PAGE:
The strongest trends, therefore, often occur with increase in volume. It could also be the case that when traders see an increase in volume which confirms the trend, it further acts as a catalyst for more price action.
This also means that if there are large price actions without the accompanying high volume, this shows less strength and may be a sign of an upcoming reversal.
Let’s take practical examples below with the On-Balance Volume (OBV) and Chaikin Money Flow (CMF) on how volume indicators work.
On-Balance Volume (OBV)
The OBV is a cumulative indicator which calculates buying and selling pressure by (1) adding to the volume on up days, and (2) subtracting from the volume on down days.
If a stock closes higher than the previous day, that day’s volume would be considered as an up volume. The reverse also holds true for closing lower, which would make it a down day.
As mentioned above, volume indicators are used to confirm trends.
Going back to our example of Apple – the upward trend from November was confirmed by the OBV’s formation of higher highs:
As the price continued to move higher, however, the OBV’s subsequent peaks in December became lower than the peak at the end of November. This signals a negative divergence, and the upward trend is likely to pullback.
For now, it does seem that Apple is trending sideways in the short-term from December.
Besides the OBV, let’s also see how the Chaikin Money Flow performs as a volume indicator.
Chaikin Money Flow (CMF)
The CMF monitors the flow of money in and out of the market. Unlike the OBV, the CMF is an oscillator as it fluctuates above/below the zero line.
A positive value above the zero line indicates strength, while a negative value below the zero line shows weakness.
In acting as a confirmation signal, the CMF should breakout in the direction of the price to confirm the trend. This means that it should be in the positive region in an uptrend, and negative region for a downtrend.
Similarly, if the price was making higher highs but without the volume to support this – as in the chart above using the OBV – this would indicate negative divergence.
Let’s take a look at the CMF to see if it picked up this divergence like the OBV did:
Although the CMF did show higher highs from the start of December, the CMF peaked at 0.2 when price was at $178.90. Thereafter, it started to form lower lows while price trended sideways.
At present, the CMF has just turned positive once again, which is a sign of strength. It remains to be seen over the coming days if price would indeed rally in accordance with the CMF.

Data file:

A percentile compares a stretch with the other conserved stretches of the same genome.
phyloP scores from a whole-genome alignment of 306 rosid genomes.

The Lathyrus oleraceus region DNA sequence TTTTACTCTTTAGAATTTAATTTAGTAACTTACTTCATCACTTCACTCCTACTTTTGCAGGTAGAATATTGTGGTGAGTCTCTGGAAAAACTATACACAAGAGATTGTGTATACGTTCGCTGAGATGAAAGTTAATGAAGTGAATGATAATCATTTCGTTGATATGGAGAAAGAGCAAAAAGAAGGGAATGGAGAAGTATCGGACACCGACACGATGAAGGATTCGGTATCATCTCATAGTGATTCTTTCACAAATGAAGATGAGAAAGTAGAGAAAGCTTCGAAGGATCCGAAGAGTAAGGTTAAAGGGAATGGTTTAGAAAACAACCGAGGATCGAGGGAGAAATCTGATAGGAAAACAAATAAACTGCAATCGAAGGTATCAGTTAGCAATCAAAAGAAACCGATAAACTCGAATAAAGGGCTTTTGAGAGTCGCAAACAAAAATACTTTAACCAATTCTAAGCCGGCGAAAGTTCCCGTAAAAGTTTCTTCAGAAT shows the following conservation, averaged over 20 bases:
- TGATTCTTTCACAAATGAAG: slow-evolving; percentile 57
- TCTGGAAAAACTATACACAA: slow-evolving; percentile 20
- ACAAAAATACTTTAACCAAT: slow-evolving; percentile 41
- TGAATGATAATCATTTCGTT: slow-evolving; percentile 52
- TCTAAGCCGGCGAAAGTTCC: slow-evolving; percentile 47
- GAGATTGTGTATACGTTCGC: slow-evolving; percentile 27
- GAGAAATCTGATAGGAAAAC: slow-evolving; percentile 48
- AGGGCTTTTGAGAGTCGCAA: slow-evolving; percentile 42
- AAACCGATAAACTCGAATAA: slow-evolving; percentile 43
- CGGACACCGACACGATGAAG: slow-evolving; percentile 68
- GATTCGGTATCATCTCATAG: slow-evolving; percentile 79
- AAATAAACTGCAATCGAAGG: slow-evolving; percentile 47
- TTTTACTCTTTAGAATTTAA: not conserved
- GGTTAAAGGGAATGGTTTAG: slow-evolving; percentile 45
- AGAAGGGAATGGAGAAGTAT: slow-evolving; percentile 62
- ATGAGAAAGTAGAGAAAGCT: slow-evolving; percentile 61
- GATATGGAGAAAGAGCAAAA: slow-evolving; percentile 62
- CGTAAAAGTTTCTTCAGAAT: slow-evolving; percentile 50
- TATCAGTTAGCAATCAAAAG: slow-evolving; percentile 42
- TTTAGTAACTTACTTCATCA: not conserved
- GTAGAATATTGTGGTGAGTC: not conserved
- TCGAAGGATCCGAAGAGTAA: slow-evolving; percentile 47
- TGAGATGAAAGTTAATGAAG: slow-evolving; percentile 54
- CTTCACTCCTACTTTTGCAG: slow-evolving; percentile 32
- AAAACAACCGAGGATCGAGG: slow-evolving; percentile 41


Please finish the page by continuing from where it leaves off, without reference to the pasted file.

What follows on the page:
Combining indicators together
In general, it is recommended to use less than 5 indicators. Focusing your efforts to learn the intricacies of a select few indicators would be more fruitful than attempting to broadly cover more indicators.
Having more indicators could be confusing with the various signals they generate. In the example of having both Bollinger Bands and Keltner Channel together, the overlapping lines can also make it difficult to read.
Therefore, take time to see how the indicators have performed over time. Get to know which generate the signals that suit your trading style.
For instance, if you prefer to get in on the action more quickly – the Bollinger Bands could be selected over the Keltner Channel, since it is more reactive.
On that note, choose indicators that complement one another. They should not generate the same signals. Rather than using both the OBV and CMF together, choose one volume indicator to complement other trend / momentum / volatility indicators.
Having clarity and conviction in your trades is important. To that end, these technical indicators should serve to reinforce your trading success.
Instead of confusion, select the indicators which you understand, suit your trading style, and of generate reap profits for you.
On that note, there is no 100% combination which works. And oftentimes, it pays to be patient and wait for the set-up for a higher success rate.
In trading, be prepared to take some losses. Having an exit plan does not simply refer to profit targets. It also means having the discipline to cut losses when the trade goes against you.
When in doubt, do not hesitate to paper trade first.
As the saying goes – the bulls take the stairs and the bears jump out of the window (or in some other versions, they ride the elevator).
To stay in the game for the long run, you would need to keep growing your capital.
While it is easier said than done, practice and time in the markets help, as does growing and applying your knowledge.
Do take time to explore these indicators, and stay tuned for the next part of this series!
Can anybody start trading and investing on their own? If you’ve read up to this point, the answer is a resounding yes. Stay tuned to the next parts of the series as we adopt a systematic approach in generating a step-by-step beginner’s guide.